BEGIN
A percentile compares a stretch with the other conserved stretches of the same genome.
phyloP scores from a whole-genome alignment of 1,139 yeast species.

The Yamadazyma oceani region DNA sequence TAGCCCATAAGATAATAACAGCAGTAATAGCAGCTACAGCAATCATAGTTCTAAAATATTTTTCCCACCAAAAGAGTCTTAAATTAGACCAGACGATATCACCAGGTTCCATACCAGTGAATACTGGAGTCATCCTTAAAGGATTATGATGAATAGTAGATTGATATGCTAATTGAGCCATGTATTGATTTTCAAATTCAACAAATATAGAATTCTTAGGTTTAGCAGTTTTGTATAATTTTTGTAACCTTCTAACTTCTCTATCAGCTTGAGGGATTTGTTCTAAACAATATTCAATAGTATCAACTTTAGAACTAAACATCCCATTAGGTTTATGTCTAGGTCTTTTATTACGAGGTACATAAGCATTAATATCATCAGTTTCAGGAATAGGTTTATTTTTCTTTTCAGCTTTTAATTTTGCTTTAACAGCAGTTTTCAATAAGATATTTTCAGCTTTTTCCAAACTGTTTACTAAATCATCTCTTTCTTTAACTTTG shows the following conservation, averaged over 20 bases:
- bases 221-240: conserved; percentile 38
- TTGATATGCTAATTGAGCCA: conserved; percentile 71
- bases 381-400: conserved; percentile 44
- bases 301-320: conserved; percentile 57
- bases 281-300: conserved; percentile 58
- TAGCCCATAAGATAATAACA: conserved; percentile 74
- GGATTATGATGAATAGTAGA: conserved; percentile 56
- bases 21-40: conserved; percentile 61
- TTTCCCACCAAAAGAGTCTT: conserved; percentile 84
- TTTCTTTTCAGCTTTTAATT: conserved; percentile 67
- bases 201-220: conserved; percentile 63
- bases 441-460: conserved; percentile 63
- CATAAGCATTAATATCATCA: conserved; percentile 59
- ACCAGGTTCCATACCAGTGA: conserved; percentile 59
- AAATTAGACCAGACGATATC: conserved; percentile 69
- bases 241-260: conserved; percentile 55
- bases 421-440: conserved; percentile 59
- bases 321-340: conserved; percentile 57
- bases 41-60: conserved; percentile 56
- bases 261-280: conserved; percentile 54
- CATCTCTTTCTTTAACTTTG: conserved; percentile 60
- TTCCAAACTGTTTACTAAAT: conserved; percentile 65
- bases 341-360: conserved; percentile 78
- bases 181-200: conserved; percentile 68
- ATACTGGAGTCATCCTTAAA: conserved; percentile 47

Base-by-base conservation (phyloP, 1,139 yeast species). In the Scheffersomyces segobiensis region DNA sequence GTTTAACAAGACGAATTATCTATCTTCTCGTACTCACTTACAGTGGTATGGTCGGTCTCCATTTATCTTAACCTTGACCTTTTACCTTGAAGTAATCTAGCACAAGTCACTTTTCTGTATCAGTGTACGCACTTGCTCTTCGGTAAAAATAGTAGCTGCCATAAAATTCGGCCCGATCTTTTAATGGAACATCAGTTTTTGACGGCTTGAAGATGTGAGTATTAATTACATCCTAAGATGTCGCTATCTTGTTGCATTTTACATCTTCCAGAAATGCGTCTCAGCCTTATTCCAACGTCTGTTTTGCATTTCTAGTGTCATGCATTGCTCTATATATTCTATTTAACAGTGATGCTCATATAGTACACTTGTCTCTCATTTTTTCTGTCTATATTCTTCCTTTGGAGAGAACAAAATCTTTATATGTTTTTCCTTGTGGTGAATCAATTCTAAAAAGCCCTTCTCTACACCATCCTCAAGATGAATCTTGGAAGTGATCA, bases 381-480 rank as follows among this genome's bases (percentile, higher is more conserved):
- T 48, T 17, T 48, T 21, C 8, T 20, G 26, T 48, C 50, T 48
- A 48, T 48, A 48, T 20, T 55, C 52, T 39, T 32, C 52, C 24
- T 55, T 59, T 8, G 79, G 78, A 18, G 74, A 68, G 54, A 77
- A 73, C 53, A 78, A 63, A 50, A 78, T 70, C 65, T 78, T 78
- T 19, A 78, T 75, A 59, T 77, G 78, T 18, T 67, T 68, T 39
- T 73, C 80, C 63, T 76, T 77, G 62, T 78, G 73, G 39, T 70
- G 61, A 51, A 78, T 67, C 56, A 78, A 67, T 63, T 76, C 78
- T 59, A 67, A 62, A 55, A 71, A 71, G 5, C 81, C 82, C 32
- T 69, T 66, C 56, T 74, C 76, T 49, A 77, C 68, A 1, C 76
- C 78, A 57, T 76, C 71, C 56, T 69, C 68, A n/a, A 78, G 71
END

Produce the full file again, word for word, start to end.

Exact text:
A percentile compares a stretch with the other conserved stretches of the same genome.
phyloP scores from a whole-genome alignment of 1,139 yeast species.

The Yamadazyma oceani region DNA sequence TAGCCCATAAGATAATAACAGCAGTAATAGCAGCTACAGCAATCATAGTTCTAAAATATTTTTCCCACCAAAAGAGTCTTAAATTAGACCAGACGATATCACCAGGTTCCATACCAGTGAATACTGGAGTCATCCTTAAAGGATTATGATGAATAGTAGATTGATATGCTAATTGAGCCATGTATTGATTTTCAAATTCAACAAATATAGAATTCTTAGGTTTAGCAGTTTTGTATAATTTTTGTAACCTTCTAACTTCTCTATCAGCTTGAGGGATTTGTTCTAAACAATATTCAATAGTATCAACTTTAGAACTAAACATCCCATTAGGTTTATGTCTAGGTCTTTTATTACGAGGTACATAAGCATTAATATCATCAGTTTCAGGAATAGGTTTATTTTTCTTTTCAGCTTTTAATTTTGCTTTAACAGCAGTTTTCAATAAGATATTTTCAGCTTTTTCCAAACTGTTTACTAAATCATCTCTTTCTTTAACTTTG shows the following conservation, averaged over 20 bases:
- bases 221-240: conserved; percentile 38
- TTGATATGCTAATTGAGCCA: conserved; percentile 71
- bases 381-400: conserved; percentile 44
- bases 301-320: conserved; percentile 57
- bases 281-300: conserved; percentile 58
- TAGCCCATAAGATAATAACA: conserved; percentile 74
- GGATTATGATGAATAGTAGA: conserved; percentile 56
- bases 21-40: conserved; percentile 61
- TTTCCCACCAAAAGAGTCTT: conserved; percentile 84
- TTTCTTTTCAGCTTTTAATT: conserved; percentile 67
- bases 201-220: conserved; percentile 63
- bases 441-460: conserved; percentile 63
- CATAAGCATTAATATCATCA: conserved; percentile 59
- ACCAGGTTCCATACCAGTGA: conserved; percentile 59
- AAATTAGACCAGACGATATC: conserved; percentile 69
- bases 241-260: conserved; percentile 55
- bases 421-440: conserved; percentile 59
- bases 321-340: conserved; percentile 57
- bases 41-60: conserved; percentile 56
- bases 261-280: conserved; percentile 54
- CATCTCTTTCTTTAACTTTG: conserved; percentile 60
- TTCCAAACTGTTTACTAAAT: conserved; percentile 65
- bases 341-360: conserved; percentile 78
- bases 181-200: conserved; percentile 68
- ATACTGGAGTCATCCTTAAA: conserved; percentile 47

Base-by-base conservation (phyloP, 1,139 yeast species). In the Scheffersomyces segobiensis region DNA sequence GTTTAACAAGACGAATTATCTATCTTCTCGTACTCACTTACAGTGGTATGGTCGGTCTCCATTTATCTTAACCTTGACCTTTTACCTTGAAGTAATCTAGCACAAGTCACTTTTCTGTATCAGTGTACGCACTTGCTCTTCGGTAAAAATAGTAGCTGCCATAAAATTCGGCCCGATCTTTTAATGGAACATCAGTTTTTGACGGCTTGAAGATGTGAGTATTAATTACATCCTAAGATGTCGCTATCTTGTTGCATTTTACATCTTCCAGAAATGCGTCTCAGCCTTATTCCAACGTCTGTTTTGCATTTCTAGTGTCATGCATTGCTCTATATATTCTATTTAACAGTGATGCTCATATAGTACACTTGTCTCTCATTTTTTCTGTCTATATTCTTCCTTTGGAGAGAACAAAATCTTTATATGTTTTTCCTTGTGGTGAATCAATTCTAAAAAGCCCTTCTCTACACCATCCTCAAGATGAATCTTGGAAGTGATCA, bases 381-480 rank as follows among this genome's bases (percentile, higher is more conserved):
- T 48, T 17, T 48, T 21, C 8, T 20, G 26, T 48, C 50, T 48
- A 48, T 48, A 48, T 20, T 55, C 52, T 39, T 32, C 52, C 24
- T 55, T 59, T 8, G 79, G 78, A 18, G 74, A 68, G 54, A 77
- A 73, C 53, A 78, A 63, A 50, A 78, T 70, C 65, T 78, T 78
- T 19, A 78, T 75, A 59, T 77, G 78, T 18, T 67, T 68, T 39
- T 73, C 80, C 63, T 76, T 77, G 62, T 78, G 73, G 39, T 70
- G 61, A 51, A 78, T 67, C 56, A 78, A 67, T 63, T 76, C 78
- T 59, A 67, A 62, A 55, A 71, A 71, G 5, C 81, C 82, C 32
- T 69, T 66, C 56, T 74, C 76, T 49, A 77, C 68, A 1, C 76
- C 78, A 57, T 76, C 71, C 56, T 69, C 68, A n/a, A 78, G 71